All legitimate reasons for a publisher to reject a manuscript. After all, they know their markets, they know what works for them, and they’re trying to find more of it–if you’re making yellow raisins, you have to reject the purple grapes, even if they’re the most delicious and succulent purple grapes that ever graced a vine.

Of course, if you’re a reader who gobbles up books with a certain theme, or likes a certain subgenre that the rest of the world just isn’t that into, or even likes to read about characters with X trait, you’re out of luck, but not out of options. You scour the lists and loops looking for people with similar tastes and search out the used bookstores or the swaps or the out of print specialty places to find the kinds of books you like, but you don’t hold out for the big guys to put out more of what you like.

So you play a long game, too. Waiting to hear back from that out of print book dealer, or delighted to find a new author who just announced his or her book about your favorite theme was bought by a publisher (and waiting for the 18-month timeline to get that from announcement to able-to-buy), and waiting to see if those old favorites will be digitized so your falling apart out of print paperback can finally get a rest.

With the explosion of digital democratization of the publishing process, readers are now able to side-step some of that long wait. Independent authors whose books didn’t find a voice with a major publisher can find a home in a niche market that would have been a bad business decision but a good literary one. Readers have more choice than ever when it comes to acquiring stuff to read, and more ways to read it. But the reading process hasn’t changed.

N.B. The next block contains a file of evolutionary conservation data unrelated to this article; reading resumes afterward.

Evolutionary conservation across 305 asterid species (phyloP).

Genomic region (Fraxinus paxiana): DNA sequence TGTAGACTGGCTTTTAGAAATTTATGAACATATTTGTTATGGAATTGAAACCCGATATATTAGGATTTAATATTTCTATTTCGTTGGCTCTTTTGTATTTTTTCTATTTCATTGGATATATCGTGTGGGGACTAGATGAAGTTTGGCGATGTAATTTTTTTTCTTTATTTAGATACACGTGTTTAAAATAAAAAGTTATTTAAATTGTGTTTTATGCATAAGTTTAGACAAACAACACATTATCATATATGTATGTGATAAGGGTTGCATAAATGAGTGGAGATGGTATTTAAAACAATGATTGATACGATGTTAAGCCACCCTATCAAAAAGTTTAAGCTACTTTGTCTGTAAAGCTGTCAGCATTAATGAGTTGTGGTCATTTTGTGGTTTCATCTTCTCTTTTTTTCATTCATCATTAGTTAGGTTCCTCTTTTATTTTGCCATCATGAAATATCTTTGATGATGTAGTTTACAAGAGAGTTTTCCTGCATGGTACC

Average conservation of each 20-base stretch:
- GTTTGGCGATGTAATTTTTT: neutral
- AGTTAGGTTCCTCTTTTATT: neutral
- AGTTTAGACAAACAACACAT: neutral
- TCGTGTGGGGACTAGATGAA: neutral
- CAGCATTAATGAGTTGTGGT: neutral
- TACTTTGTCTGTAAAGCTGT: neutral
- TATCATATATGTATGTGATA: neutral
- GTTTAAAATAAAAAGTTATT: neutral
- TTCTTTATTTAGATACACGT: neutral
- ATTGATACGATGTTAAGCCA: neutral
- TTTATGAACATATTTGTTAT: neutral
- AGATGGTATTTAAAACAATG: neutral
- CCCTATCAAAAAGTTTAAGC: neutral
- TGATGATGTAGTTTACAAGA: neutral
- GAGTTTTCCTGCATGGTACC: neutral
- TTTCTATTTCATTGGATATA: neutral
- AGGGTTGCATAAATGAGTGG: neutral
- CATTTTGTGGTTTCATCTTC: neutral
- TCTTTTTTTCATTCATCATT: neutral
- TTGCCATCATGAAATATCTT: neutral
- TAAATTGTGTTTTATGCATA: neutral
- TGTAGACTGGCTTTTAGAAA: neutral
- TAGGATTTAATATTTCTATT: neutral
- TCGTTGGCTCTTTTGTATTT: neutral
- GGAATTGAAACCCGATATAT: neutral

Let me repeat that.

The reading process hasn’t changed.

You still hunt for books you love, and are willing to look in places you wouldn’t ordinarily look for stories you think you might love. You still find stories you love in unexpected places, and the finding in that odd place ends up being part of the story’s appeal to you, because you found a Great Story while you were On An Adventure and no matter how much scandal floats up over authors behaving badly, reviewers doing questionable things, or publishers making illogical decisions, no one can take that feeling of discovered treasure away, and nobody can force it to happen either.

And every time I hear some author or publishing executive making the news about the uproarious changes in publishing spelling gloom and doom, I look to those two blockquoted statements. It’s gonna be all right. I still have something to say. You still want to find something to read. We’ll find each other.

 

My short contemporary romantic comedy, Forever Material, is about a Dating Diva who finds the right kind of Mr. Wrong. It’s on Summer Sale for $3.49 at the major retailers.

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She’s absolutely sure he’s not the marrying kind…

He’s absolutely sure she’s right…

But he’s still going to prove her wrong.